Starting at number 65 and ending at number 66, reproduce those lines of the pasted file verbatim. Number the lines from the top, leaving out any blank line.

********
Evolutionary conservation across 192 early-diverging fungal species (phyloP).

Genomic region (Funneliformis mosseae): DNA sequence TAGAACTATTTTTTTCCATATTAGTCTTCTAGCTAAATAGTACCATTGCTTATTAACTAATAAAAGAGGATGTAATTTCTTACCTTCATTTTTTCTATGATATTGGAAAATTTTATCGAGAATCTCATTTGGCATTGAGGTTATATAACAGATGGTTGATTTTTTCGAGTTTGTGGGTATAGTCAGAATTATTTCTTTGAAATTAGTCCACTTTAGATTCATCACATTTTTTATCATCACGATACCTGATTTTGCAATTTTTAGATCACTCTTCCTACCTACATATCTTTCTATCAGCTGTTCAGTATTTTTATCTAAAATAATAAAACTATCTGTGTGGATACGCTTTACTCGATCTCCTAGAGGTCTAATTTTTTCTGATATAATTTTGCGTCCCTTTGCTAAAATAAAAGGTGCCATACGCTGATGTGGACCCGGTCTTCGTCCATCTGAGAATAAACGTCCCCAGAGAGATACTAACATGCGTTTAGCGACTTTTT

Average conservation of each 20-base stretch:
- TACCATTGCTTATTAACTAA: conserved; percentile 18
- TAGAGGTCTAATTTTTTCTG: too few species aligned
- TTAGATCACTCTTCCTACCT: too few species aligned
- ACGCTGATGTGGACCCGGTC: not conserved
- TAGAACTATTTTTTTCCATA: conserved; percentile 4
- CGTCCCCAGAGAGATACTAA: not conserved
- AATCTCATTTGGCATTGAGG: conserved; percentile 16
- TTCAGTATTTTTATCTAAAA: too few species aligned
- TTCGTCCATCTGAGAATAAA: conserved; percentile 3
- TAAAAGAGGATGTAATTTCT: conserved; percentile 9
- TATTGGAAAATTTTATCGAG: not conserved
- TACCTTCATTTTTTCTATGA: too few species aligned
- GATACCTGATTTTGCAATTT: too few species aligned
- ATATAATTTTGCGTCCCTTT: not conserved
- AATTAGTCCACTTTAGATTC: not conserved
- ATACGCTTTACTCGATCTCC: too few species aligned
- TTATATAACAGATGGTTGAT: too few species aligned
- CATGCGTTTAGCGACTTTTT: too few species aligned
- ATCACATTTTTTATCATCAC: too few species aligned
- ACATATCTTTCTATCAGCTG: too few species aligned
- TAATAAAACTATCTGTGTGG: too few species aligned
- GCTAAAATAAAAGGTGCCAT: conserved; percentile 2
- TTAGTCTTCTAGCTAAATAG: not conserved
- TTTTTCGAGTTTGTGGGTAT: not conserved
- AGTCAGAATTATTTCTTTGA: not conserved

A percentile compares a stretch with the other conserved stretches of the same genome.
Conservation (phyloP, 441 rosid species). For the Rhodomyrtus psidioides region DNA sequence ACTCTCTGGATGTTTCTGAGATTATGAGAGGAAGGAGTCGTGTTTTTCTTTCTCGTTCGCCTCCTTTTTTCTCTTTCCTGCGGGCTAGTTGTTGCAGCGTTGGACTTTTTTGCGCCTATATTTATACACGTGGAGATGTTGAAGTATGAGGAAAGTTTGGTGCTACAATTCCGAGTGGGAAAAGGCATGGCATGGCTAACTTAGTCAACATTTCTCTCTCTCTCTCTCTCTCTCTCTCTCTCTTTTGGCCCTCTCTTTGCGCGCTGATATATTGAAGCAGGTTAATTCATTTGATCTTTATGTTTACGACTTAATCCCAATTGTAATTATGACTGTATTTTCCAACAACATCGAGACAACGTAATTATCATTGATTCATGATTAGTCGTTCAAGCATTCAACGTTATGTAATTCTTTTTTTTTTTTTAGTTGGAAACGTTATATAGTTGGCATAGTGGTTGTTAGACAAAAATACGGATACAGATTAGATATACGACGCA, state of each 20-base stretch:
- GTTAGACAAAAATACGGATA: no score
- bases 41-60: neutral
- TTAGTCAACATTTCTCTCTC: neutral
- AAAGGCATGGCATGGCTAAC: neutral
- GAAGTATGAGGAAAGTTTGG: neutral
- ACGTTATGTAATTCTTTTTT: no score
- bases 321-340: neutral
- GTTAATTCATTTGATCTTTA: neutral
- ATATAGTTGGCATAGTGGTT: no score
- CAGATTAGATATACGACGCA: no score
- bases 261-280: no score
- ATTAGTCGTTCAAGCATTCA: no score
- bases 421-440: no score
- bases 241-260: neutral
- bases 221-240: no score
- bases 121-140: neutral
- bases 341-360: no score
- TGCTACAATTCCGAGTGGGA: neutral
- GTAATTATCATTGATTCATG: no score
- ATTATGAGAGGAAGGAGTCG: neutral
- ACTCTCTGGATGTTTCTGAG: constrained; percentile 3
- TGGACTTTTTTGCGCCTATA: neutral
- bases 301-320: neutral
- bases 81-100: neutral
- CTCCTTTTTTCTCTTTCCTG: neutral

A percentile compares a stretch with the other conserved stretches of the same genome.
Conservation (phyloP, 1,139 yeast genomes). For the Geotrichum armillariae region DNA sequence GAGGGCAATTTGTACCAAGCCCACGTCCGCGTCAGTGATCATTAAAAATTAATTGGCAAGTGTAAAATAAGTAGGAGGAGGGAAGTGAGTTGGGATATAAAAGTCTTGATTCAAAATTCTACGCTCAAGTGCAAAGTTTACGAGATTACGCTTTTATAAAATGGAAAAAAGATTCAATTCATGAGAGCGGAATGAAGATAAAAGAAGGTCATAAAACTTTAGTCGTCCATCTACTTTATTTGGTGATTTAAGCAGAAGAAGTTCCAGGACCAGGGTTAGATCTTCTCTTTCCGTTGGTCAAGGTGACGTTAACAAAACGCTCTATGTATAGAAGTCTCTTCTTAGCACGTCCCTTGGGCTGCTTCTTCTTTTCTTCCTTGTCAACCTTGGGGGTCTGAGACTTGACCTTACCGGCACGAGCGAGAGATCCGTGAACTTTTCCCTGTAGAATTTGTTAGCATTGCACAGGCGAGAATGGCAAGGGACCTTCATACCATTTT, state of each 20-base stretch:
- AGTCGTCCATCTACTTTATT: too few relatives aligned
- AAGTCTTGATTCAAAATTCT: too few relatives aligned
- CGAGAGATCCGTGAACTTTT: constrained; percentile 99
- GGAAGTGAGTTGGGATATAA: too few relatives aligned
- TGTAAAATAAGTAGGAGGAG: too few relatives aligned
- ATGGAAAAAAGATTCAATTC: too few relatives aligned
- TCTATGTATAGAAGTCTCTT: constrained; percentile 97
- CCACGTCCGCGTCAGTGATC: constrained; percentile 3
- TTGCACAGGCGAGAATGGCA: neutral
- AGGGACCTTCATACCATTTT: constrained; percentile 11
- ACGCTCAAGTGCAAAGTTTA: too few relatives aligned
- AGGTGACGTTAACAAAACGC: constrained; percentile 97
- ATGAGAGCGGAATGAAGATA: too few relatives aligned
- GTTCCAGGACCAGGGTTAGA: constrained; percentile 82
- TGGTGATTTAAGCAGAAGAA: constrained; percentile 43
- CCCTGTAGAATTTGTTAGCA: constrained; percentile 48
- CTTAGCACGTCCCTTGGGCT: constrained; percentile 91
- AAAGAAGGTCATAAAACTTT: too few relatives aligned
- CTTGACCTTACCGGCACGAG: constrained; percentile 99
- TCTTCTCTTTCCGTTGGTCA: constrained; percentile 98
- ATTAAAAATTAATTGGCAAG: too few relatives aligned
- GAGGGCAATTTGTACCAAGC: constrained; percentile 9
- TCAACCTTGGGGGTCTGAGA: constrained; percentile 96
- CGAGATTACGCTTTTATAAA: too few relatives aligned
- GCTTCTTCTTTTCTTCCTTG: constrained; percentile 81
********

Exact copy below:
- CCACGTCCGCGTCAGTGATC: constrained; percentile 3
- TTGCACAGGCGAGAATGGCA: neutral